Send to

Choose Destination
J Exp Med. 2002 Oct 7;196(7):957-68.

CD4 effector T cell subsets in the response to influenza: heterogeneity, migration, and function.

Author information

Trudeau Institute, Saranac Lake, NY 12983, USA.


The immune response of naive CD4 T cells to influenza virus is initiated in the draining lymph nodes and spleen, and only after effectors are generated do antigen-specific cells migrate to the lung which is the site of infection. The effector cells generated in secondary organs appear as multiple subsets which are a heterogeneous continuum of cells in terms of number of cell divisions, phenotype and function. The effector cells that migrate to the lung constitute the more differentiated of the total responding population, characterized by many cell divisions, loss of CD62L, down-regulation of CCR7, stable expression of CD44 and CD49d, and transient expression of CCR5 and CD25. These cells also secrete high levels of interferon gamma and reduced levels of interleukin 2 relative to those in the secondary lymphoid organs. The response declines rapidly in parallel with viral clearance, but a spectrum of resting cell subsets reflecting the pattern at the peak of response is retained, suggesting that heterogeneous effector populations may give rise to corresponding memory populations. These results reveal a complex response, not an all-or-none one, which results in multiple effector phenotypes and implies that effector cells and the memory cells derived from them can display a broad spectrum of functional potentials.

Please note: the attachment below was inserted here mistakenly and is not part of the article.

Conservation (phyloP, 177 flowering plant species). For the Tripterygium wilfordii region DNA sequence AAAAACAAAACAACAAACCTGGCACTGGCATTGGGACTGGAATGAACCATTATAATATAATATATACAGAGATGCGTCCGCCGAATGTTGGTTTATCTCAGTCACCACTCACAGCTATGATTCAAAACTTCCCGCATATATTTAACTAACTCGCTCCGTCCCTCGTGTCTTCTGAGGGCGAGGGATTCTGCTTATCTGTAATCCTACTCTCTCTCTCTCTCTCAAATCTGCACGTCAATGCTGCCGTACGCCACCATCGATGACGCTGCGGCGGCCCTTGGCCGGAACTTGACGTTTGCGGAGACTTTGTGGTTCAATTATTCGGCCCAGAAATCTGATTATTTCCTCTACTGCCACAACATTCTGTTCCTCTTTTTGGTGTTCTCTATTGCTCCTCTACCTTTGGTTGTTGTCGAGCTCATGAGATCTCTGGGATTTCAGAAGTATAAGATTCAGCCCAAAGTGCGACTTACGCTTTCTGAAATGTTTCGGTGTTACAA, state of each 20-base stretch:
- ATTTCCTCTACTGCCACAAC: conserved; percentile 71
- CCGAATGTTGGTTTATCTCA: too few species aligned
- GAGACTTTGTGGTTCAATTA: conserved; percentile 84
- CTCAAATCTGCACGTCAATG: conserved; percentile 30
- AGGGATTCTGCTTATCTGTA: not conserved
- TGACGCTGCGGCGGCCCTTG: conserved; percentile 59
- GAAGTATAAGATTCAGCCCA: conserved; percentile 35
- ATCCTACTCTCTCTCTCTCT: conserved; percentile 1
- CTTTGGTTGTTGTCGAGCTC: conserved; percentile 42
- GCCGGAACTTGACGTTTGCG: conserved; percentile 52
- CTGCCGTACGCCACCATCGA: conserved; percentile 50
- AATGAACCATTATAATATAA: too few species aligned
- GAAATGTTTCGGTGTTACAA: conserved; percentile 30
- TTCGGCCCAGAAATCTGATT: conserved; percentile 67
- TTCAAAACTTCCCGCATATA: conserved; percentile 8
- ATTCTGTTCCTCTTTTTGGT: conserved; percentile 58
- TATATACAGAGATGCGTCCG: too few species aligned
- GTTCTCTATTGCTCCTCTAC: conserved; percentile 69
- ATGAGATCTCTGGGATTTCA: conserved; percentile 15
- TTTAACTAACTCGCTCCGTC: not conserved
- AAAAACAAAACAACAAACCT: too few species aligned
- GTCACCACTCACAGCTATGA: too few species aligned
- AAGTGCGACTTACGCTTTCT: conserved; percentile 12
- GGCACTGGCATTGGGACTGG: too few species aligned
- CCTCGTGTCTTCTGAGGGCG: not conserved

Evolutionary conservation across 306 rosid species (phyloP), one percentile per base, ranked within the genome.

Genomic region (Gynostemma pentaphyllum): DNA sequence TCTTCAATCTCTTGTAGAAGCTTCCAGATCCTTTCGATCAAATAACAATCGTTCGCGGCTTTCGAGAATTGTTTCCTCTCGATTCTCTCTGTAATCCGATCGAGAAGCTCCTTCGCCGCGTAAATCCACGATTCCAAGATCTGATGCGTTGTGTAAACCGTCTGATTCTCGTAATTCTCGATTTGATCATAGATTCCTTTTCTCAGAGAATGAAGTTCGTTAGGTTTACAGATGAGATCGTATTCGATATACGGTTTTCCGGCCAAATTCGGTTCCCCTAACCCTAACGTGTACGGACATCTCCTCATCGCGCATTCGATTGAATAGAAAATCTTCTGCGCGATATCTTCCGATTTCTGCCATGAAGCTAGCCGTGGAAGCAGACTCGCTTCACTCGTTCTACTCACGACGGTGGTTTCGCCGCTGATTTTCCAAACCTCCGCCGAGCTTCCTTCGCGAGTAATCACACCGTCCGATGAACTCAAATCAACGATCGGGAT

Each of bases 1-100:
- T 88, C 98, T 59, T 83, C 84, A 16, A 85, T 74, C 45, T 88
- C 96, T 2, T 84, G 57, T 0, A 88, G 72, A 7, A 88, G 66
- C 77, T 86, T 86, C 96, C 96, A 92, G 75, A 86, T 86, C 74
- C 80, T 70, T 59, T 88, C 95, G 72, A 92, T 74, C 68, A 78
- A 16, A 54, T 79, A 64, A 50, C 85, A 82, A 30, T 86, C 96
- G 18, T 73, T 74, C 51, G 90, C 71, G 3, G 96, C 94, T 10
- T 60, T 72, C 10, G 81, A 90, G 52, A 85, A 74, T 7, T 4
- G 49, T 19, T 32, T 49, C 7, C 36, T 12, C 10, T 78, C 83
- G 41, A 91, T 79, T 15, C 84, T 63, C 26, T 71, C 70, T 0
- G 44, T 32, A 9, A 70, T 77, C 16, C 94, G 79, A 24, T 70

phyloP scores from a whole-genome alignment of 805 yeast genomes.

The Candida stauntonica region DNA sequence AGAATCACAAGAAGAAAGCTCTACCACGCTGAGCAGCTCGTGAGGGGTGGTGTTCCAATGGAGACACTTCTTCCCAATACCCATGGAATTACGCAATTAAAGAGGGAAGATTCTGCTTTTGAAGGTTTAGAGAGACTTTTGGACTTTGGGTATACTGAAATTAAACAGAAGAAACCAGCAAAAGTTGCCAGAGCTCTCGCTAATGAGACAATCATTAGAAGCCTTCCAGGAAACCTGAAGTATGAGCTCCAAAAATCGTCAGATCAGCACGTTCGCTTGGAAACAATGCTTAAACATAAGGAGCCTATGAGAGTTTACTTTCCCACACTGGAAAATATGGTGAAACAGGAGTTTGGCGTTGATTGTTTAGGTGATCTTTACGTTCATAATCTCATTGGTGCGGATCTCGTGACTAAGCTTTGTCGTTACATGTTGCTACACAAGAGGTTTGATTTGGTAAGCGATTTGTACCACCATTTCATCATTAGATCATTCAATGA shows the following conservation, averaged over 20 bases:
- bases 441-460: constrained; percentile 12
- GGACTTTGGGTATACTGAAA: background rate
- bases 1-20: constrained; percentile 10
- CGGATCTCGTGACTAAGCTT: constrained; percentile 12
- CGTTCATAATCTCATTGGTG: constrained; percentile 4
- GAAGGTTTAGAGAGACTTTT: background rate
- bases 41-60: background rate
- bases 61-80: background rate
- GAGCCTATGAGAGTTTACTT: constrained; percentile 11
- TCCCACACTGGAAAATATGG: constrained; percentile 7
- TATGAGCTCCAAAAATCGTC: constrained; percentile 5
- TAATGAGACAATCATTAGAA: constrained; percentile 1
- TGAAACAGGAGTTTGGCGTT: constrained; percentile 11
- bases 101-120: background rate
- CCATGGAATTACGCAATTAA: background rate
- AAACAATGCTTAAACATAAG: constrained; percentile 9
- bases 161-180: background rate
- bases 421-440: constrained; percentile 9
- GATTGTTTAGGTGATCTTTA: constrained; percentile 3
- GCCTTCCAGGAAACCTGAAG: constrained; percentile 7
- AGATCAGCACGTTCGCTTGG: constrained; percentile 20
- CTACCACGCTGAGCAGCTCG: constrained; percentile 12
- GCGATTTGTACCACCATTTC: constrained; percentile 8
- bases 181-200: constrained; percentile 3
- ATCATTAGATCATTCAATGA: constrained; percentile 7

[Indexed for MEDLINE]
Free PMC Article

Supplemental Content

Full text links

Icon for HighWire Icon for PubMed Central
Loading ...
Support Center